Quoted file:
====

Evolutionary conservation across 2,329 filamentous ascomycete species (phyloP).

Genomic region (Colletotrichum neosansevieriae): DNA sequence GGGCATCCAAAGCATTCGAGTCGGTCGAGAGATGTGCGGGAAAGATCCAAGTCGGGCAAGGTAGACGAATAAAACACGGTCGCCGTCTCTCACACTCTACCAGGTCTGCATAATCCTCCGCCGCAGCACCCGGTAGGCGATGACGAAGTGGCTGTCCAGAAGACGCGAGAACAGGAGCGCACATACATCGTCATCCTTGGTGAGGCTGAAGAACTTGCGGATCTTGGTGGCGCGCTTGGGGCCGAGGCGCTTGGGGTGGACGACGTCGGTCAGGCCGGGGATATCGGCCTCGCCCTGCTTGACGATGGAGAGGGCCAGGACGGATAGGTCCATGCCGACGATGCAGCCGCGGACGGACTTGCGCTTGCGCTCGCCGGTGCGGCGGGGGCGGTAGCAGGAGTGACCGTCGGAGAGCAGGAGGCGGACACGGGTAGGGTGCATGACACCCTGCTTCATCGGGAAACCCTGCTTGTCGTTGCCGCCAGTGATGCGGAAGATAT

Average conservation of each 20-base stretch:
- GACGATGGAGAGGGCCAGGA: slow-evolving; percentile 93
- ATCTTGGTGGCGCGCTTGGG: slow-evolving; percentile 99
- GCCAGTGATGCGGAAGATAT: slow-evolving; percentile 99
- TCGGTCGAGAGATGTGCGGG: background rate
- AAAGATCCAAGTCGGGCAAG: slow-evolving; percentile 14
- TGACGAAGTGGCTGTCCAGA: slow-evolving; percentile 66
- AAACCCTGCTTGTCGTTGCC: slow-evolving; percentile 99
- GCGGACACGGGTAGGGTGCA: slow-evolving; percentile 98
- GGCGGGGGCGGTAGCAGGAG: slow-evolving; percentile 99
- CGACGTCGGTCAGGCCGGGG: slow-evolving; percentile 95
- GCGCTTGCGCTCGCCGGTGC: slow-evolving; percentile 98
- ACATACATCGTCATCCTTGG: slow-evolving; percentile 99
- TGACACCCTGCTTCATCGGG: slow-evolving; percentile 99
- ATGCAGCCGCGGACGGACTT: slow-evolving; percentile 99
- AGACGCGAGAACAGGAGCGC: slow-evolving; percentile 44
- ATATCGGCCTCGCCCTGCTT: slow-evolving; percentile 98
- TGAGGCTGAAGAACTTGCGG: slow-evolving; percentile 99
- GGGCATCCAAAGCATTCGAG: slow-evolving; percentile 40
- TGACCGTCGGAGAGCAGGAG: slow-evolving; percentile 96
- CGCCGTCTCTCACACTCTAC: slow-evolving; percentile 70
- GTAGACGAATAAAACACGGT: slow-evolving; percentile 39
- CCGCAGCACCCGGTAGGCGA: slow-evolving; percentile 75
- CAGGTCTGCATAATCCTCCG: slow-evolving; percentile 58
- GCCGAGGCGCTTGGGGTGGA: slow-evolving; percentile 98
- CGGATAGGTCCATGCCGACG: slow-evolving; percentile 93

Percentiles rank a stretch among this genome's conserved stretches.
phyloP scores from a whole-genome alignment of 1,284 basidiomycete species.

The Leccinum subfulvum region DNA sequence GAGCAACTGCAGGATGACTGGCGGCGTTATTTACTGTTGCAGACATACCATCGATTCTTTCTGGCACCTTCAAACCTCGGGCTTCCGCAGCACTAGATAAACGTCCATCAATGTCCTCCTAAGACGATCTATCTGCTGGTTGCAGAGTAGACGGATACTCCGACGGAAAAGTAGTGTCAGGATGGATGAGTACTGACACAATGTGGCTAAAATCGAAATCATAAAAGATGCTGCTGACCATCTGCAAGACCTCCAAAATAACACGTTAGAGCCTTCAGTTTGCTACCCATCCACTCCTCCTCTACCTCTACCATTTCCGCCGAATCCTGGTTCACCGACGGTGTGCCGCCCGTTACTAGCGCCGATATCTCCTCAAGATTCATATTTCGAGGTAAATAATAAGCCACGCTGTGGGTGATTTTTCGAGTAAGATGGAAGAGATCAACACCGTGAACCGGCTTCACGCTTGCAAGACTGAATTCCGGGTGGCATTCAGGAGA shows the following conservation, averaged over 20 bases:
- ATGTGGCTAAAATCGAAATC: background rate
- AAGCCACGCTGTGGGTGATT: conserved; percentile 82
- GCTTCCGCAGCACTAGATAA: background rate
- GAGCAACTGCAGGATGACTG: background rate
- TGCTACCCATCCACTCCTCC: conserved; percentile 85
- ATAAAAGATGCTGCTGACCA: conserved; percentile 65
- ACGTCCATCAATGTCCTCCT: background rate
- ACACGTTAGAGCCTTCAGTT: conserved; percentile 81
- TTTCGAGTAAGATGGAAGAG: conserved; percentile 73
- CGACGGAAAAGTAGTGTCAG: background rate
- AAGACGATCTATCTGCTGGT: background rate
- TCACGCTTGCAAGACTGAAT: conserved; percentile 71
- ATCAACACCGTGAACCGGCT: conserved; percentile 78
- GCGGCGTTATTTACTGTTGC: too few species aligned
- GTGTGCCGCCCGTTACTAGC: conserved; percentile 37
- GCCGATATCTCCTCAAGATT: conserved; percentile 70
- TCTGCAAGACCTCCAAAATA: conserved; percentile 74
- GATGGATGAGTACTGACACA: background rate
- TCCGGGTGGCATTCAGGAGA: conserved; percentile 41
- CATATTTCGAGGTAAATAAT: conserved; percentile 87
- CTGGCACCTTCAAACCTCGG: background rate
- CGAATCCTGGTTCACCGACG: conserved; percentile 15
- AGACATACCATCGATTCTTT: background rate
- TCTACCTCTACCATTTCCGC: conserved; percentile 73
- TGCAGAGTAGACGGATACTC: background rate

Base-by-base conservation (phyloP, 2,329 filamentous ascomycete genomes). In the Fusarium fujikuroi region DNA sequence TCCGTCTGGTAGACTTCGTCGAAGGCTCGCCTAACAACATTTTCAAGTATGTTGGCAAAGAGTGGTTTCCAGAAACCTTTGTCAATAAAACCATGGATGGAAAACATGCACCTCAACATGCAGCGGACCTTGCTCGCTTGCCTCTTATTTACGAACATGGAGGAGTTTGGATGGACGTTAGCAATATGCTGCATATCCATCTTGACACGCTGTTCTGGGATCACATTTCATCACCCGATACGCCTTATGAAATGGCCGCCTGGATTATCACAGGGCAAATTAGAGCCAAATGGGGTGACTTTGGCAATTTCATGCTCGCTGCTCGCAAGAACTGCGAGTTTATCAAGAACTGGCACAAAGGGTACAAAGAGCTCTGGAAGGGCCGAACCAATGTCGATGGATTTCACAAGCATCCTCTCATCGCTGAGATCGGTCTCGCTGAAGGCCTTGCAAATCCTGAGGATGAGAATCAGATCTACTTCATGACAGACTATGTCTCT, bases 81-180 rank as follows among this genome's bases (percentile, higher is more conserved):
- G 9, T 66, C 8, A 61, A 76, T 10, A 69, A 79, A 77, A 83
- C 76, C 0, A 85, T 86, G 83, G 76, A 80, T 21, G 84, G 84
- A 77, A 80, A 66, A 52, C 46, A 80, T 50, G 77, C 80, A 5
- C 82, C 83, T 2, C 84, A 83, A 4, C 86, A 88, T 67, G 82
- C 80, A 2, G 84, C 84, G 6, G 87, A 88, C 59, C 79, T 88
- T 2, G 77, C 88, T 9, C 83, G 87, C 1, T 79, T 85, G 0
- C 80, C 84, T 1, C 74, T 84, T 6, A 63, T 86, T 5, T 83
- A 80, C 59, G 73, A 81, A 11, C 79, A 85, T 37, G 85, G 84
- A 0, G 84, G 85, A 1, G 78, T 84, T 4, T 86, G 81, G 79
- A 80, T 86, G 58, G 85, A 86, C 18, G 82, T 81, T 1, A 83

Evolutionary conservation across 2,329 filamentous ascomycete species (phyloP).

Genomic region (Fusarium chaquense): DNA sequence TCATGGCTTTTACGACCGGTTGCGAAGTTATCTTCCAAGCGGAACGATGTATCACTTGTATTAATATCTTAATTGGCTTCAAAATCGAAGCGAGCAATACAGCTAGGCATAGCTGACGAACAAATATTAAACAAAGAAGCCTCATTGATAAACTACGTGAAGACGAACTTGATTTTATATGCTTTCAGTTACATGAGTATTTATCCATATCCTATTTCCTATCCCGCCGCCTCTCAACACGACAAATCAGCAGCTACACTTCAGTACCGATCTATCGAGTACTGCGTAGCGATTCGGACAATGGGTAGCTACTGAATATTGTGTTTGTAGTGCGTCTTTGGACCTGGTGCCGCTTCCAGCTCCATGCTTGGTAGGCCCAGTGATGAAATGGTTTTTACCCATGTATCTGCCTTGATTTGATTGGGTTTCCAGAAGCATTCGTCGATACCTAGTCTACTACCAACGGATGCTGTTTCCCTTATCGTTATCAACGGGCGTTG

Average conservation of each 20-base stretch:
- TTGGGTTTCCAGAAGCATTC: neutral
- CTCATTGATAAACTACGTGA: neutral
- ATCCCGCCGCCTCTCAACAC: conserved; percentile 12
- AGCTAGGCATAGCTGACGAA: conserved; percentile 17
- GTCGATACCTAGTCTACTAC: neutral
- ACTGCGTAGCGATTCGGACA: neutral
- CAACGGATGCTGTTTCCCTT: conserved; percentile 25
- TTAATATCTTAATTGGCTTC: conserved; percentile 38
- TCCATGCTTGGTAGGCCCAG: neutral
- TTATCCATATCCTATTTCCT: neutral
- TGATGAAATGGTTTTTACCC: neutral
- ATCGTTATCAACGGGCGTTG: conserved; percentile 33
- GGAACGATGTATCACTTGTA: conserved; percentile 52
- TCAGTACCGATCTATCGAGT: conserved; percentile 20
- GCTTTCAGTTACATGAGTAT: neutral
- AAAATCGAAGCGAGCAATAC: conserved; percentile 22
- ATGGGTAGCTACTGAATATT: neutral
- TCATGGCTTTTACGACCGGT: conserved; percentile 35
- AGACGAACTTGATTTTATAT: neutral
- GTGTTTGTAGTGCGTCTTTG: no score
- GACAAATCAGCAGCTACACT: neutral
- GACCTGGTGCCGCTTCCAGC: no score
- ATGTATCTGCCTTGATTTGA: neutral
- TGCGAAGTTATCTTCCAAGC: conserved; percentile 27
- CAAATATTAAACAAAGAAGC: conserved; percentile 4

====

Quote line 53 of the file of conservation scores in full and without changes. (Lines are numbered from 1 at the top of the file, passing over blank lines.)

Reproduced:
- CGAATCCTGGTTCACCGACG: conserved; percentile 15